We performed sensitivity analyses to evaluate the stability of results under various assumptions of missing data. We used a mixed-effects model to test the between-group difference intervention vs. The per-protocol analysis was adjusted for differences between groups as appropriate. We conducted defined moderator-mediator analyses a priori to evaluate characteristics of children and pathways that could influence the effect of the intervention on academic performance.
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We identified potential moderators that include both characteristics of the children and baseline values for specific secondary outcomes. We included change in executive function, motor skills, physical activity, physical fitness, adiposity and other risk factors for lifestyle-related non-communicable diseases in mediation-analyses. We used a similar strategy to evaluate moderators and mediators of secondary outcomes.
For mediation analyses we used structural equation modeling. We also used multivariate linear regression and exploratory analyses [ 61 , 62 ] to evaluate associations between secondary outcomes and academic performance, and to explore associations among independent variables. Importantly, school-based models will be more likely to be sustained if they are anchored and supported by policy within the school system [ 64 ]. We carried out a four-stage plan to achieve this.
This educational forum was established in in Sogn and Fjordane County as an arena to discuss, translate and integrate educational policies regarding school quality and school development. The forum includes professional executives of the most important educational authorities and organizations in the Sogn and Fjordane, and it is highly respected by school administrators and teachers in the county.
We also clearly described the measurement protocol and procedures and addressed any questions. We emphasized that children were free to withdraw from the study or from any measurements at any time, without providing an explanation. Fourth, we carried out an extensive anchoring process with the ASK teachers in the I-schools.
The ASK study adopted a population-based approach that focuses on- and treats all children equally and considerately. Reporting are anonymous and it is not be possible to identify individual participants in any published materials. The school setting offers a unique opportunity for structured physical activity for children; it may well be the ideal environment for population-based physical activity interventions.
Most children and adolescents, aged six to 16, spend most of their day in school. No other institution has possibly as much influence on children during the first two decades of their lives [ 66 ]. As the physical activity is mandatory in the 28 I-schools in the ASK study, all children were involved in a physical activity intervention, and not only the motivated children.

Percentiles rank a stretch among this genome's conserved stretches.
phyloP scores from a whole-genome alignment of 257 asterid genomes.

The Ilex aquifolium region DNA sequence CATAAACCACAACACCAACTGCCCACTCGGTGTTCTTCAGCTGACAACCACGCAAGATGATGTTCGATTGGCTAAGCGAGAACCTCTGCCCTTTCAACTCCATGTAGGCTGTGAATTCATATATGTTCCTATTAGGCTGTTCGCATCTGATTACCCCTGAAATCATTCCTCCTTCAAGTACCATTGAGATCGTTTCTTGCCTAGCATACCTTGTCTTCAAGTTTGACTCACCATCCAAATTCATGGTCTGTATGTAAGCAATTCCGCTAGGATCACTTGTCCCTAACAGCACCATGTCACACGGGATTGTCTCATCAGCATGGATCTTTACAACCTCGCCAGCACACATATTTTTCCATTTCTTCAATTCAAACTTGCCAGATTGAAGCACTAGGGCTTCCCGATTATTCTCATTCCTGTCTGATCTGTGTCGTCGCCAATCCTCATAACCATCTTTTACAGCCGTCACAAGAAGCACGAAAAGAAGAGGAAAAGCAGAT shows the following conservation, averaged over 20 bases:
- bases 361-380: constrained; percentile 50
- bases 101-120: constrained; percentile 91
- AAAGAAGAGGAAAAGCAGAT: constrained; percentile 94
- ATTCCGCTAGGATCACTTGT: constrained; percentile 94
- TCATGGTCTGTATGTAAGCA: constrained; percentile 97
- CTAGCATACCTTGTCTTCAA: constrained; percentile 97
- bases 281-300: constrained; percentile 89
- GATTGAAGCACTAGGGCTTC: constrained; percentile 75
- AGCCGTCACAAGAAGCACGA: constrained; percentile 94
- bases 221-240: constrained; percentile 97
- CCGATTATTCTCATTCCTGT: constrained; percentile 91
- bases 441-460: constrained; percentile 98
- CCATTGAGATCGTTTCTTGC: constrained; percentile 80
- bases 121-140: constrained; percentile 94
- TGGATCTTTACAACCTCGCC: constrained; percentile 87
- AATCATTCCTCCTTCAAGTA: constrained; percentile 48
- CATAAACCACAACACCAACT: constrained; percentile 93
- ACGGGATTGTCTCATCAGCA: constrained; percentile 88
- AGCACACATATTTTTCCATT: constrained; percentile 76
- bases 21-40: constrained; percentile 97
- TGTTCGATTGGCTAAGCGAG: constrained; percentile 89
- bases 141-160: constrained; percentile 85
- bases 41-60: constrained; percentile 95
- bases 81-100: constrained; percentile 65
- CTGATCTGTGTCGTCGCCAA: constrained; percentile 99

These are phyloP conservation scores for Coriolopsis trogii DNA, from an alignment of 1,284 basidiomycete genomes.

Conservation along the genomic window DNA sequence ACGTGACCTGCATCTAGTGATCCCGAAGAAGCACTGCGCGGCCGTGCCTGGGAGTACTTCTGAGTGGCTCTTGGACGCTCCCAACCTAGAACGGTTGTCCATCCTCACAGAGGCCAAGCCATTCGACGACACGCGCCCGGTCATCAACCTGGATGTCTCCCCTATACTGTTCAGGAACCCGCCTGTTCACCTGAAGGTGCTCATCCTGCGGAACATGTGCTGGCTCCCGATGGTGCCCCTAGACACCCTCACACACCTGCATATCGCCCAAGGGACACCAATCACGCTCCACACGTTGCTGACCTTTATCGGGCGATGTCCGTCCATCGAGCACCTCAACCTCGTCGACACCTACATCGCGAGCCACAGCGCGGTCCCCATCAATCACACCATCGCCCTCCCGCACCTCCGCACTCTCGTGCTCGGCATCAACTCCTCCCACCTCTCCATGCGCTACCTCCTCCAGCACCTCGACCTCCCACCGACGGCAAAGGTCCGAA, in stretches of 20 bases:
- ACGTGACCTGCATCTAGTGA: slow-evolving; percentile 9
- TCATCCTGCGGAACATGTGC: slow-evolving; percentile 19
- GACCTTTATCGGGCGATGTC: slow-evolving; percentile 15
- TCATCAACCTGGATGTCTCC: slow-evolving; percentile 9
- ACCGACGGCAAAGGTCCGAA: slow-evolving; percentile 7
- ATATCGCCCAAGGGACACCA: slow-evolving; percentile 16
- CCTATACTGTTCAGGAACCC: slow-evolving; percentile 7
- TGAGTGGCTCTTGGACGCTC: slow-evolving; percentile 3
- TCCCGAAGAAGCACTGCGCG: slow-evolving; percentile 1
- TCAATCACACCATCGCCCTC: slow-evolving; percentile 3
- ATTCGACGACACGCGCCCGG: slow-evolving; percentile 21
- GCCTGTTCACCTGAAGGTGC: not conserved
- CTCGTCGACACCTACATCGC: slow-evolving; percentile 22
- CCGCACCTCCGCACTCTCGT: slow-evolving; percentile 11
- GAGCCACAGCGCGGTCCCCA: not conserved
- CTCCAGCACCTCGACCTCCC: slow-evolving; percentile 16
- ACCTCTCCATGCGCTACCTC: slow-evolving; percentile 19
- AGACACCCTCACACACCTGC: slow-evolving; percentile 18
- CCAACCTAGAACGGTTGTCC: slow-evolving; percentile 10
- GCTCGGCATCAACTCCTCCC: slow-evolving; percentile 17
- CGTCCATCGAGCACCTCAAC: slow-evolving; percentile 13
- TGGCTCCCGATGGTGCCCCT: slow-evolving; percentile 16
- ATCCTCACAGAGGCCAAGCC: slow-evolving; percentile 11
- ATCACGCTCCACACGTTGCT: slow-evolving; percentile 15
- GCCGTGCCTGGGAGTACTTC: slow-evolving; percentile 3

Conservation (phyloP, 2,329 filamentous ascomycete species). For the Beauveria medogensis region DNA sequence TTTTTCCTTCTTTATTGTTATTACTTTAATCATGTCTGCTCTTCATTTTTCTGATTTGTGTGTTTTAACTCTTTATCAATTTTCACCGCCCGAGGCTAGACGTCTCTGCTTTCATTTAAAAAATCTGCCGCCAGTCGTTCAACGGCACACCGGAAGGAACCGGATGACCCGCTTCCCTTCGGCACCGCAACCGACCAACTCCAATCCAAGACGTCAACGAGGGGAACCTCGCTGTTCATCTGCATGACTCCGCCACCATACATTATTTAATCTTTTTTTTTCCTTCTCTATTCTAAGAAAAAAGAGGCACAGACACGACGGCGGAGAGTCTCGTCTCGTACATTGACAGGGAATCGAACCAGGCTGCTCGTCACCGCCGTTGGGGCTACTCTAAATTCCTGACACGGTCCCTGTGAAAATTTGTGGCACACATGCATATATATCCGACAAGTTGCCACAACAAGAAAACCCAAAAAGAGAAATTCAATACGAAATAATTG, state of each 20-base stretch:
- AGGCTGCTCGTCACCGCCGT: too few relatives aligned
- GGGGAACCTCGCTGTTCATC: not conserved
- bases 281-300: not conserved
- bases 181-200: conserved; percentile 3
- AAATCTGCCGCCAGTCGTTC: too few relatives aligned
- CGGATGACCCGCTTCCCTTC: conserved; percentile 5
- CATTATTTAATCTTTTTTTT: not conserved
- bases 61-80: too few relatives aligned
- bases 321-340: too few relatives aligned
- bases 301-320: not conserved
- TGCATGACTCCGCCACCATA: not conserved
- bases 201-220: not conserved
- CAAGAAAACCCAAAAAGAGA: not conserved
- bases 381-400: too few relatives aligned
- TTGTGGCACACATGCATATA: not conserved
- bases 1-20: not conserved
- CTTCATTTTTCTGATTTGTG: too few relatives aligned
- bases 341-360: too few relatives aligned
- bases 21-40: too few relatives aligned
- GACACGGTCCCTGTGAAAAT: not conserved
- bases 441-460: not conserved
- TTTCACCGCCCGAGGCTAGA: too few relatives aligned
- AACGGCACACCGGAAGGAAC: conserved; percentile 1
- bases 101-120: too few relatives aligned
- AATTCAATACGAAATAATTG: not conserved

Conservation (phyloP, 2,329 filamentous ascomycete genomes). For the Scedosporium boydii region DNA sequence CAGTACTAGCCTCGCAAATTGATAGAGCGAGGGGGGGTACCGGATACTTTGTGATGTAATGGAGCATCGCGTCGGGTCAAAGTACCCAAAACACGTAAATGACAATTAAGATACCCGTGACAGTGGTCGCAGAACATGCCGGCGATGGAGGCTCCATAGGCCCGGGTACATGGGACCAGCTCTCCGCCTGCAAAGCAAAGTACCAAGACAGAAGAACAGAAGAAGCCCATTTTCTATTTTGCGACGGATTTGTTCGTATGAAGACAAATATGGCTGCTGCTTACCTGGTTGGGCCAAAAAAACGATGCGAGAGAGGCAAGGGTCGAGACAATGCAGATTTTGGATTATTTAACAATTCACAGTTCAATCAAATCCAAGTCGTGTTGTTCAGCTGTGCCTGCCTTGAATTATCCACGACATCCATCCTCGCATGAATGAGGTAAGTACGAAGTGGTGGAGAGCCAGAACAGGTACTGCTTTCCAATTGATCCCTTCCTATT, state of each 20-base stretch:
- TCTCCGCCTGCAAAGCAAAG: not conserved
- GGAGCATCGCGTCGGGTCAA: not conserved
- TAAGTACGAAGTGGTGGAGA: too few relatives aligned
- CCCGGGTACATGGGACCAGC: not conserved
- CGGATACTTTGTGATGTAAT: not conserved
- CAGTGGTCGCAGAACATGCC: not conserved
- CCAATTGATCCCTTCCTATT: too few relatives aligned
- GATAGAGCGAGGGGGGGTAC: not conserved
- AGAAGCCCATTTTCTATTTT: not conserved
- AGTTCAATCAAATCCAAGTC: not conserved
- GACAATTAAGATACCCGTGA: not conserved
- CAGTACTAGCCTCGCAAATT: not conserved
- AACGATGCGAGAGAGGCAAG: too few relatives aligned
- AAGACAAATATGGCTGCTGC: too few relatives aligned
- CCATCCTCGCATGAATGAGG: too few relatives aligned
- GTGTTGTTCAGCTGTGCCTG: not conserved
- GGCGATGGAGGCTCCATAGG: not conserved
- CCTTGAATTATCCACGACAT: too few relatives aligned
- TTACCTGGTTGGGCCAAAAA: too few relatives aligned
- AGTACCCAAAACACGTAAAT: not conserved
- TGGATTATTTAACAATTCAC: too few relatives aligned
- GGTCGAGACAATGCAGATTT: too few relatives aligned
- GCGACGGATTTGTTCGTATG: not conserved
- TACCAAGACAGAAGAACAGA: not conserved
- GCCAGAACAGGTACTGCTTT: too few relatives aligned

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Additionally, the school offers a safe environment and facilities in an arena designed for learning. This creates an optimal context to support increased physical activity levels of children. A comprehensively designed and appropriately powered RCT of elementary school-based physical activity with a long enough intervention and an adequate dose delivered by trained teachers in order to enhance physical activity of students would provide Level I evidence to support the effectiveness of such models.
High recruitment levels and carefully selected and implemented measures such as objectively measured physical activity also enhance the quality of the ASK study.
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The trial is important for a number of reasons and may have an impact in a number of ways. Second, schools could be considered key sites for preventive public health initiatives that are adaptable, feasible and embedded within school culture.
Academic performance and public health initiatives are interrelated. It is clear that if schools are to play a role in the prevention of NCDs and other public health problems in the future, the approach to achieving this must be anchored and accepted among the larger school community parents, teachers, administrators.
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For schools to adopt this role and redefine themselves, the pathway to this is likely through enhanced academic performance through physical activity. Importantly, if classroom teachers receive comprehensive education beyond qualification, the ASK model can be inexpensively disseminated to schools. In national and international contexts, the ASK study has the potential to extend current evidence and inform the political and scientific debate as to whether embedding physical activity into school culture is an effective next step toward meeting both educational and health goals.
Competing interests. All authors participated in the writing of the paper and approved the final version. Katrine N Aadland 1 , katrine.
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Aadland hisf. Yngvar Ommundsen 4 , yngvar. Lars B Andersen 4 , lboandersen health. Willem van Mechelen 5 , w. Susi Kriemler 6 , susi. Mjos kj. Tarja AR Kvalheim 2 , tarja. Tone F Bathen 8 , tone. Oien hisf.
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Inger J Solheim 9 , inger. Lerum hisf. Gjoroy hisf. Frode O Haara 1 , frode. Tom R Kongelf 1 , tom. Kyrkjebo hisf. Geir K Resaland, Email: on. Vegard Fusche Moe, Email: on. Eivind Aadland, Email: on.